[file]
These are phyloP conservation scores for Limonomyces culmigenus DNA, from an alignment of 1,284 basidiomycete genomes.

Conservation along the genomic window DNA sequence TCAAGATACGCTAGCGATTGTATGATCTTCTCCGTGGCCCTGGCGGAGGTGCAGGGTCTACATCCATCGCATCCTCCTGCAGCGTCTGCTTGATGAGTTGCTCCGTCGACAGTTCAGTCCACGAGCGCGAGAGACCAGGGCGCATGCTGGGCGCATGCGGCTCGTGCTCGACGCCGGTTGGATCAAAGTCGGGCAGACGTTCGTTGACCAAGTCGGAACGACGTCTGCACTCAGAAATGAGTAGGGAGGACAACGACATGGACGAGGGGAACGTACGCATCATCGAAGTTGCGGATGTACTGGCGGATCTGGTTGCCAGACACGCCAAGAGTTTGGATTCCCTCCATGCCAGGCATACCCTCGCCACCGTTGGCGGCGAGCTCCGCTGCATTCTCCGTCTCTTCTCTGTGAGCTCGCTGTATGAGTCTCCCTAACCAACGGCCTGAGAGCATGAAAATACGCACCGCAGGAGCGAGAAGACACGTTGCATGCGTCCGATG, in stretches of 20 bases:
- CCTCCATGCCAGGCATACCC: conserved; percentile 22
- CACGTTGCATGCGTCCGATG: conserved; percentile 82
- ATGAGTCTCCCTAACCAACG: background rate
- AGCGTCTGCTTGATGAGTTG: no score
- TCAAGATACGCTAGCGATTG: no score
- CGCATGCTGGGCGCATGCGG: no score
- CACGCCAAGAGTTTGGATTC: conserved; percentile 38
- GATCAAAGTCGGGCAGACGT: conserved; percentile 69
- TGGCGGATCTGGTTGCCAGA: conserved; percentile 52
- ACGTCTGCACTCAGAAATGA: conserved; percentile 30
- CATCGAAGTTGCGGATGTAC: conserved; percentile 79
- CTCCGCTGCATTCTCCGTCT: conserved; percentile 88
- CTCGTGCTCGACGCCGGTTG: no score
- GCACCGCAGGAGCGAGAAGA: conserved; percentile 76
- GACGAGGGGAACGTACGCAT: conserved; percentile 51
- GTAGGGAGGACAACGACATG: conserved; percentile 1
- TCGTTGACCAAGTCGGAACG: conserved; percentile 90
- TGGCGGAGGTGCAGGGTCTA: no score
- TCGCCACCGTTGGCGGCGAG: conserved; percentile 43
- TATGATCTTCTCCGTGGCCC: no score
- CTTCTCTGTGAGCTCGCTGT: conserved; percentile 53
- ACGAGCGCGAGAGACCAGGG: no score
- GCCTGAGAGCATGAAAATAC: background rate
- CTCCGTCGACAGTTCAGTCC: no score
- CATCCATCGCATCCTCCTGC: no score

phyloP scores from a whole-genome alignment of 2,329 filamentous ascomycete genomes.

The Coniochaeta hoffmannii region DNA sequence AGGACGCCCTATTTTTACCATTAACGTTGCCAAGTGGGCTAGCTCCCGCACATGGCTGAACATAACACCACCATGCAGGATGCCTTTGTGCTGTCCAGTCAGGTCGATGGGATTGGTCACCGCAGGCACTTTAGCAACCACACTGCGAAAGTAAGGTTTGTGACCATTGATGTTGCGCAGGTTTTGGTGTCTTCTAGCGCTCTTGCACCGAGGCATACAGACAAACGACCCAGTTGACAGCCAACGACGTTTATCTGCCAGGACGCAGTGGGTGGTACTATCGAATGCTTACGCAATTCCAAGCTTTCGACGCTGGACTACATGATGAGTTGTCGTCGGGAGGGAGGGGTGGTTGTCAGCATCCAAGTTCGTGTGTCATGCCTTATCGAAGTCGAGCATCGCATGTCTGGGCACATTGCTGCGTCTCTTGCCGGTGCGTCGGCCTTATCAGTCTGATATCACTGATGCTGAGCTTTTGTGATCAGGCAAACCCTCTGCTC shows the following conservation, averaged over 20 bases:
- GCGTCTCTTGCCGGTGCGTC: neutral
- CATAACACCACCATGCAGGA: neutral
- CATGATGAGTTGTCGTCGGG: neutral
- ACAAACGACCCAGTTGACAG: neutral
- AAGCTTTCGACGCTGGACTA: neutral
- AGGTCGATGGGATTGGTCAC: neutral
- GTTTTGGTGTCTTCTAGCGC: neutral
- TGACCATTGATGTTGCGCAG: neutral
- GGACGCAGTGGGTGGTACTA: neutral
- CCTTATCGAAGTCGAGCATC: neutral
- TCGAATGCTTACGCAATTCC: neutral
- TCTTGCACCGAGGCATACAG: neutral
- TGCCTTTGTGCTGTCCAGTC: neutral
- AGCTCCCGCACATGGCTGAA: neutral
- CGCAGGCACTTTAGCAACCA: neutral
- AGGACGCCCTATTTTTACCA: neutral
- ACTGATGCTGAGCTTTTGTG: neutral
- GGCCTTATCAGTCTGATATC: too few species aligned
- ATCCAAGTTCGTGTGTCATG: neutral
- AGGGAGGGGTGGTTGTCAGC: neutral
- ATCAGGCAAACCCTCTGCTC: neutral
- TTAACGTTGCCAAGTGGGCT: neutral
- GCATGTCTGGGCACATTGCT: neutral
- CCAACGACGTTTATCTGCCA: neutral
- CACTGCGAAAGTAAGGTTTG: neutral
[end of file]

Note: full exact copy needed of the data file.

These are phyloP conservation scores for Limonomyces culmigenus DNA, from an alignment of 1,284 basidiomycete genomes.

Conservation along the genomic window DNA sequence TCAAGATACGCTAGCGATTGTATGATCTTCTCCGTGGCCCTGGCGGAGGTGCAGGGTCTACATCCATCGCATCCTCCTGCAGCGTCTGCTTGATGAGTTGCTCCGTCGACAGTTCAGTCCACGAGCGCGAGAGACCAGGGCGCATGCTGGGCGCATGCGGCTCGTGCTCGACGCCGGTTGGATCAAAGTCGGGCAGACGTTCGTTGACCAAGTCGGAACGACGTCTGCACTCAGAAATGAGTAGGGAGGACAACGACATGGACGAGGGGAACGTACGCATCATCGAAGTTGCGGATGTACTGGCGGATCTGGTTGCCAGACACGCCAAGAGTTTGGATTCCCTCCATGCCAGGCATACCCTCGCCACCGTTGGCGGCGAGCTCCGCTGCATTCTCCGTCTCTTCTCTGTGAGCTCGCTGTATGAGTCTCCCTAACCAACGGCCTGAGAGCATGAAAATACGCACCGCAGGAGCGAGAAGACACGTTGCATGCGTCCGATG, in stretches of 20 bases:
- CCTCCATGCCAGGCATACCC: conserved; percentile 22
- CACGTTGCATGCGTCCGATG: conserved; percentile 82
- ATGAGTCTCCCTAACCAACG: background rate
- AGCGTCTGCTTGATGAGTTG: no score
- TCAAGATACGCTAGCGATTG: no score
- CGCATGCTGGGCGCATGCGG: no score
- CACGCCAAGAGTTTGGATTC: conserved; percentile 38
- GATCAAAGTCGGGCAGACGT: conserved; percentile 69
- TGGCGGATCTGGTTGCCAGA: conserved; percentile 52
- ACGTCTGCACTCAGAAATGA: conserved; percentile 30
- CATCGAAGTTGCGGATGTAC: conserved; percentile 79
- CTCCGCTGCATTCTCCGTCT: conserved; percentile 88
- CTCGTGCTCGACGCCGGTTG: no score
- GCACCGCAGGAGCGAGAAGA: conserved; percentile 76
- GACGAGGGGAACGTACGCAT: conserved; percentile 51
- GTAGGGAGGACAACGACATG: conserved; percentile 1
- TCGTTGACCAAGTCGGAACG: conserved; percentile 90
- TGGCGGAGGTGCAGGGTCTA: no score
- TCGCCACCGTTGGCGGCGAG: conserved; percentile 43
- TATGATCTTCTCCGTGGCCC: no score
- CTTCTCTGTGAGCTCGCTGT: conserved; percentile 53
- ACGAGCGCGAGAGACCAGGG: no score
- GCCTGAGAGCATGAAAATAC: background rate
- CTCCGTCGACAGTTCAGTCC: no score
- CATCCATCGCATCCTCCTGC: no score

phyloP scores from a whole-genome alignment of 2,329 filamentous ascomycete genomes.

The Coniochaeta hoffmannii region DNA sequence AGGACGCCCTATTTTTACCATTAACGTTGCCAAGTGGGCTAGCTCCCGCACATGGCTGAACATAACACCACCATGCAGGATGCCTTTGTGCTGTCCAGTCAGGTCGATGGGATTGGTCACCGCAGGCACTTTAGCAACCACACTGCGAAAGTAAGGTTTGTGACCATTGATGTTGCGCAGGTTTTGGTGTCTTCTAGCGCTCTTGCACCGAGGCATACAGACAAACGACCCAGTTGACAGCCAACGACGTTTATCTGCCAGGACGCAGTGGGTGGTACTATCGAATGCTTACGCAATTCCAAGCTTTCGACGCTGGACTACATGATGAGTTGTCGTCGGGAGGGAGGGGTGGTTGTCAGCATCCAAGTTCGTGTGTCATGCCTTATCGAAGTCGAGCATCGCATGTCTGGGCACATTGCTGCGTCTCTTGCCGGTGCGTCGGCCTTATCAGTCTGATATCACTGATGCTGAGCTTTTGTGATCAGGCAAACCCTCTGCTC shows the following conservation, averaged over 20 bases:
- GCGTCTCTTGCCGGTGCGTC: neutral
- CATAACACCACCATGCAGGA: neutral
- CATGATGAGTTGTCGTCGGG: neutral
- ACAAACGACCCAGTTGACAG: neutral
- AAGCTTTCGACGCTGGACTA: neutral
- AGGTCGATGGGATTGGTCAC: neutral
- GTTTTGGTGTCTTCTAGCGC: neutral
- TGACCATTGATGTTGCGCAG: neutral
- GGACGCAGTGGGTGGTACTA: neutral
- CCTTATCGAAGTCGAGCATC: neutral
- TCGAATGCTTACGCAATTCC: neutral
- TCTTGCACCGAGGCATACAG: neutral
- TGCCTTTGTGCTGTCCAGTC: neutral
- AGCTCCCGCACATGGCTGAA: neutral
- CGCAGGCACTTTAGCAACCA: neutral
- AGGACGCCCTATTTTTACCA: neutral
- ACTGATGCTGAGCTTTTGTG: neutral
- GGCCTTATCAGTCTGATATC: too few species aligned
- ATCCAAGTTCGTGTGTCATG: neutral
- AGGGAGGGGTGGTTGTCAGC: neutral
- ATCAGGCAAACCCTCTGCTC: neutral
- TTAACGTTGCCAAGTGGGCT: neutral
- GCATGTCTGGGCACATTGCT: neutral
- CCAACGACGTTTATCTGCCA: neutral
- CACTGCGAAAGTAAGGTTTG: neutral